VeteranAid.org News Segment in Jacksonville, FL
Posted in Uncategorized on November 17, 2015
Tags: aid and attendance, VA programs, veterans, veterans benefits
Did you catch the VeteranAid.org news clip that aired last week on Veterans Day?
Here is direct article from the news segment. We thank the Jacksonville NBC news network for sharing VeteranAid.org and it's mission with it's viewers.
Veterans Claim they Paid Hundreds to get Free Benefits
JACKSONVILLE, Fla. -- Call it what you want, but the First Coast News Investigators have uncovered a trend and an industry that some say are taking advantage of veterans.
An employee of First Coast News told us she was getting hit up for hundreds of dollars when trying to find financial assistance for her elderly mother who needs full-time care.
"The greatest generation doesn't know about it and how would my mother?" said Cyndy Celmer. "When I've called, they've said, 'Can your mother go online?' My mother can't really even turn on a computer at this point."
Scrap becoming part of the tech generation. Cyndy Celmer's mom Lucille is part of the greatest one. "They were married 50 years," she said of her parents. Her father passed away in 1994. Aging, now her mother is in need of more full-time care.
"I was really surprised because I had never heard about it. My brother who is career Air Force had never heard about it," Celmer said.
The Aid and Attendance benefit is one of the most under-utilized among all benefits offered by the Department of Veterans Affairs. It's named for seniors who need "aid and attendance" performing life's daily activities. "This benefit is known as the best kept secret in long term care," said elder care financial planner Carroll Schlader. He's one of many people in the field who are not federal employees but accredited by the VA. Schlader says he's helped thousands of veterans fill out applications pro bono.
To be eligible for the Aid and Attendance benefit, a veteran must be over 65 or have a disability that's 100 percent connected to their service.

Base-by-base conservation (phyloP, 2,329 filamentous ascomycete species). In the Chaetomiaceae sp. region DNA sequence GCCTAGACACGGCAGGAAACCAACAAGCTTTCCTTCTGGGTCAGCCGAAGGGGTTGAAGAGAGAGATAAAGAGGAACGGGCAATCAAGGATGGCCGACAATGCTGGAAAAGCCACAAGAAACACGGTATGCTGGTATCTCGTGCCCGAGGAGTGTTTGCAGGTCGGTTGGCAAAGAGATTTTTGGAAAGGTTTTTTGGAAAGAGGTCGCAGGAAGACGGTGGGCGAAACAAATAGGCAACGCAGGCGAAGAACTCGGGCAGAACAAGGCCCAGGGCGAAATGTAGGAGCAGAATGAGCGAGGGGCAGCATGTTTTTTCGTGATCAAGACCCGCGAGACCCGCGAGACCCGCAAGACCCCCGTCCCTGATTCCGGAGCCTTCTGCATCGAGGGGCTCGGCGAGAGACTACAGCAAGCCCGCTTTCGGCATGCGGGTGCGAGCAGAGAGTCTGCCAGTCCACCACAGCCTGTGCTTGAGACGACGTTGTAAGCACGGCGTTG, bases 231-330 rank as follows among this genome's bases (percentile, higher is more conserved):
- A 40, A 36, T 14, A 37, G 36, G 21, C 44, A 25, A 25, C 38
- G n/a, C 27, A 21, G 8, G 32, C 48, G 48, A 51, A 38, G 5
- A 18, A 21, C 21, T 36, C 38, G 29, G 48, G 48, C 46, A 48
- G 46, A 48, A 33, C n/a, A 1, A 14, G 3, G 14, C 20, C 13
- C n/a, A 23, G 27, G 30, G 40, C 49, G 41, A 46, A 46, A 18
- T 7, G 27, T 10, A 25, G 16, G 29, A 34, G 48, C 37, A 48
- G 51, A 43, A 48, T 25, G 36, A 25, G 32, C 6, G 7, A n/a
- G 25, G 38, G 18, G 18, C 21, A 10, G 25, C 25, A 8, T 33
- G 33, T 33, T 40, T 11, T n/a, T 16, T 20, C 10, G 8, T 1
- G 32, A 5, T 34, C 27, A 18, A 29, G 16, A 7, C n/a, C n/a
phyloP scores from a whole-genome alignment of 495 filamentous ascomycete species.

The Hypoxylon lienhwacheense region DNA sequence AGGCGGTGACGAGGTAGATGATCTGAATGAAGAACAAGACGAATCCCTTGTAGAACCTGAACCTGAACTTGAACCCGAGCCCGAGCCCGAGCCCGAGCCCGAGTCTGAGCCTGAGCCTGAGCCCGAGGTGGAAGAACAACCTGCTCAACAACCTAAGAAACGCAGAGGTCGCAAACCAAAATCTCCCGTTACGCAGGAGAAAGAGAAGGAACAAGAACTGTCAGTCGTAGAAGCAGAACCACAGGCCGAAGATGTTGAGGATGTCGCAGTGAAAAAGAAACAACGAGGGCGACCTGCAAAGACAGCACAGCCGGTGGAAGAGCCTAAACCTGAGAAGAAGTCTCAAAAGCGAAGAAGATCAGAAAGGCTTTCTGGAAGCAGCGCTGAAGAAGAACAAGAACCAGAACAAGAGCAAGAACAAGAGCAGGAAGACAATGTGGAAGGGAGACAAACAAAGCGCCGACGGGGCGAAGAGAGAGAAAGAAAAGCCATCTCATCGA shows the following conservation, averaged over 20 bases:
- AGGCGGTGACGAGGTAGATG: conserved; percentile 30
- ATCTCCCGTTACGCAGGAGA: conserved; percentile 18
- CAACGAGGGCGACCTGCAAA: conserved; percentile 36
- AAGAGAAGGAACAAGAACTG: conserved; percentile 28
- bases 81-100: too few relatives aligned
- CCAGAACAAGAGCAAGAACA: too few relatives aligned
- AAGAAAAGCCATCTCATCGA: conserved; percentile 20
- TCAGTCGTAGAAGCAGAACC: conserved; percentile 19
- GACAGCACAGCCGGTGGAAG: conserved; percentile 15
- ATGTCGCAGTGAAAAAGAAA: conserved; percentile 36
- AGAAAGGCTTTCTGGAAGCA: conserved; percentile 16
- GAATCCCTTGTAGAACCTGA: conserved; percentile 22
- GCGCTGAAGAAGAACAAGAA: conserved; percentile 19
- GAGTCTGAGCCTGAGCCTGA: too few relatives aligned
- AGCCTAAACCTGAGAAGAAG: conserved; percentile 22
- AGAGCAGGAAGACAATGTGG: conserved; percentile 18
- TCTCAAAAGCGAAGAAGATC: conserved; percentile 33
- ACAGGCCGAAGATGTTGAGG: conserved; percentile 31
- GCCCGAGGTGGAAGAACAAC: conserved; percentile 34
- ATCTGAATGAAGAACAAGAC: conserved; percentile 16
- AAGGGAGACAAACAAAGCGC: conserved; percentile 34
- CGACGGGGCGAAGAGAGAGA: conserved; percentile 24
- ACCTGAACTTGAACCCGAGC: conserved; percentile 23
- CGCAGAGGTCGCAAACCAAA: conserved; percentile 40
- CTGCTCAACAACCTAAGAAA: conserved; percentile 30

Celmer reached out to multiple people for help. "At the end of the conversation, it always came up, 'Oh, by the way, it's $700 or it's $500,'" Celmer said.
The First Coast News Investigators obtained agreements from different elder planners in Florida. One noted, "The VA does not allow any of us to charge for completing the actual application. However, that is part of what I do, but technically there is no charge for that part of the process." That planner charges an initial fee of $695.
Schlader's agreement has similar wording. He initially charges $400. "The professional services I provide have to do with the financial planning aspects with veterans that have too much money," Schlader said.
First Coast News asked Schlader what he tells clients who reach out for help on a free application, but find out there's a fee attached. "Well anybody that has to pay, that pays anybody a fee to help them fill their application out is in violation of federal law," he said. "Federal law says that you cannot charge a person to help them prepare, present, or prosecute a claim against the VA." Schlader says he's not doing that.
The benefit provides monthly compensation:
- $2,133 to a veteran and spouse.
- $1,788 to a single veteran.
- $1,149 to a veteran spouse.
First Coast News obtained complaints filed with the Florida Attorney General detailing hundreds charged to veterans and their adult children for help filling out the benefit application. None of the complaints were against Schlader.
"These people that are running around and trying to make a dollar the back of our veterans and their widows is in my opinion quite despicable," said Debbie Burak, founder of VeteranAid.org, a Richmond, Va. nonprofit that helps veterans and their families received the benefits they're due.
The VA has volunteers that will help fill out applications along with groups like VeteranAid.org.
If you do chose to pay someone for help, make sure the person is accredited with the VA. "We're talking about considerable monies here," Burak said. "It was over $140,000 dollars we had missed out on."
Celmer says it's about more than the financial benefit. "It just felt like to me they were preying upon not only people my mother's age, but by their children," she said. "It made me furious because I know there are other parents out there, other children, who are going to be taken advantage by these people."
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